This Local Starbucks Now Offers Beer and Wine to Give You a Different Kind of Buzz
Starbucks in the Ala Moana Hotel serves pūpū, beer and wine as part of Hawaiʻi’s first Starbucks Evenings program.
Known for Frappuccinos and seasonal lattes, the Starbucks at the Ala MOana Hotel is now serving beer, wine and small plates.
PHotos: Katrina Valcourt
Starbucks is known for a lot of things: fast service, pumpkin spice lattes, getting your name wrong, Frappuccinos and … beer?
Maybe not in Hawaiʻi, but, on the Mainland, Starbucks Evenings has been around since 2010, offering guests an assortment of seasonal small plates, craft beers and wines later in the day.
We weren’t convinced this wasn’t a joke. In an informal poll around the HONOLULU office, staffers rolled out of their cubicles to comment on the absurdity of it all and cry out that the brand should stick to what it knows best. Who goes to Starbucks for mac ’n’ cheese? There are so many other places that already do it well. And alcohol? Come on. That’s not what we want from Starbucks. We want to pop in for our caffeine fix, have a quick meeting, maybe get some work done. We’re not there to enjoy ourselves. Neither is anyone else—there are three Starbucks locations within a two-block radius of our office, all occupied by a neverending stream of slightly grumpy downtown workers just trying to make it through the rest of the day.
We like Starbucks. It gets the job done if we want something fast. But, if we want to take our time, get something a little more exotic, nuanced and with a heart design in milk, we linger elsewhere, like at The Curb or Brue Bar. And that’s how we like our alcohol, too: good quality, recommended by experts, maybe somewhere a little swanky, where we don’t feel rushed. (And, if we want something cheap, fast and rowdy, plenty of bars fill that niche, too.)
We’re a tough group to impress, apparently.
It seems Starbucks Evenings aims to fill the middle ground, for when you’re feeling neither rambunctious nor particularly snobbish, but you just want to grab a decent drink and some food at a familiar spot, if that’s not too much to ask. And one could argue that coffee and wine are similar, in terms of complexity, the influence of terroir, etc., so it was a logical next step. We get it. Sort of. Not really. So we ventured to the Ala Moana Hotel Starbucks, the first Hawaiʻi location to roll out the program.
First of all, this Starbucks is not like the three other locations at the mall. Few people are wandering through the hotel at any given time, since it’s not exactly a destination for locals, unless they’re heading to Rumours or The Signature. (Plus, who wants to pay to park at the hotel? Not us. Don’t let Ala Moana Center find out that we walked over.) And it’s spacious—it seats up to 88 at a variety of tables, comfy chairs and bar seating. There were more laptops and meetings than coffee cups around 2:30, and the sun spilled in softly through frosted windows after hours of rain. Pretty chill atmosphere.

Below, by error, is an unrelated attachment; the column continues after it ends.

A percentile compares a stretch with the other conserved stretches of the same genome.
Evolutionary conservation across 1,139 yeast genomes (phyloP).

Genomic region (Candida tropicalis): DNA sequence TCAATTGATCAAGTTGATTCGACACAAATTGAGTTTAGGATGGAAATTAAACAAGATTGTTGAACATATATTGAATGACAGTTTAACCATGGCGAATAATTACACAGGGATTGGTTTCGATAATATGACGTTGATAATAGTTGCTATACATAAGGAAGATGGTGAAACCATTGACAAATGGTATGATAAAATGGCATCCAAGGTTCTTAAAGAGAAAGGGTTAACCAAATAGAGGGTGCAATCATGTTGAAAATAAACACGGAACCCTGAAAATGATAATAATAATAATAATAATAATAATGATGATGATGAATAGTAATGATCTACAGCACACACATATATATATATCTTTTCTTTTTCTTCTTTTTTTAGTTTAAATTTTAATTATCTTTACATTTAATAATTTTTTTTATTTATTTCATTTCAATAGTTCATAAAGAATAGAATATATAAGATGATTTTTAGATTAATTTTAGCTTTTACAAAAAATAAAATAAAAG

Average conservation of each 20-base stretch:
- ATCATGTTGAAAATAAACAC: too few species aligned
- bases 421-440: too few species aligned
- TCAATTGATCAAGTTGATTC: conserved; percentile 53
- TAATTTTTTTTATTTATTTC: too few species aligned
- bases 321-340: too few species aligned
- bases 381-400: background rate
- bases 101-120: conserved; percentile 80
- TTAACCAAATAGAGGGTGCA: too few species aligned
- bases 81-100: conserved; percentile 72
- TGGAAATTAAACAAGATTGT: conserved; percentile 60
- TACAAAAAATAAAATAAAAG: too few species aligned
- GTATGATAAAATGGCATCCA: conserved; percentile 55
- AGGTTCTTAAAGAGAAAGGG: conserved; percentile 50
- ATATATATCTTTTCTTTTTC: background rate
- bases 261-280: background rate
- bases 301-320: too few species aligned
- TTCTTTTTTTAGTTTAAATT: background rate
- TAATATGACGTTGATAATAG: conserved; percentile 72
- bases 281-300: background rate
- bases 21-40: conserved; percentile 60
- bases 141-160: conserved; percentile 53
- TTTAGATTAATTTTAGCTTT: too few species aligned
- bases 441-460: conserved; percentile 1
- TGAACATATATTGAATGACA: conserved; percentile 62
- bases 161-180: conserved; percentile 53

The pūpū menu is small: spinach artichoke dip, a couple of flatbreads, meatballs, bacon-wrapped dates and chicken skewers in the display case alongside some sandwiches. (There was no truffle mac ’n’ cheese the day we went, to our incredible dismay.) The wine list has a nice mix of whites and reds, including one each of sauvignon blanc, chardonnay, pinot grigio, pinot noir and cabernet sauvignon ($8 to $14). Beers range from Heineken Lite to Fat Tire Amber Ale to Kona Longboard (all $7).
The spinach artichoke dip was smoky, warm and creamy.
The menu also features flatbread with toppings including chicken sausage and mushrooms.
We ordered the chicken sausage and mushroom flatbread, spinach artichoke dip, which comes with pita chips, and a glass of the cab, a rich, complex number called The Show ($10). The barista fumbled a bit with the order, unfamiliar with the different types of wine. And we fumbled a bit with our plates, since there are no trays.
The dip was smoky, warm and creamy with just the right number of chips, a surprisingly rare feat to accomplish. And the portion size is perfect, unless you plan on sharing. The flatbread, with melty cheese, spicy sausage, mushrooms, oven-roasted tomatoes, peppers and green onions, has a little kick to it, and we had no complaints.
Everything was good. Amazing? No. Worth $24? Probably not. But good. And we like that the (Starbucks-branded) stemless wine glass cradles a small dish of toasted pepitas with every order, and has “enjoy a moment or three” inscribed. But we still felt weird having a glass of wine next to a man in a suit sipping coffee and working on his laptop. We can’t imagine anyone trying to write their masterpiece while a group of friends chats over Heinekens nearby.
The experience is a far cry from having a master sommelier or cicerone explain to you the different characteristics of various brands and varieties. It’s not bad, but, if Starbucks wants to introduce alcohol to its menu in a way that makes sense to its customers and brings in new ones, we suggest Irish coffee. Now that’s something we’d go out of our way for.
410 Atkinson Drive, 2 to 9:30 p.m. daily, 955-4811
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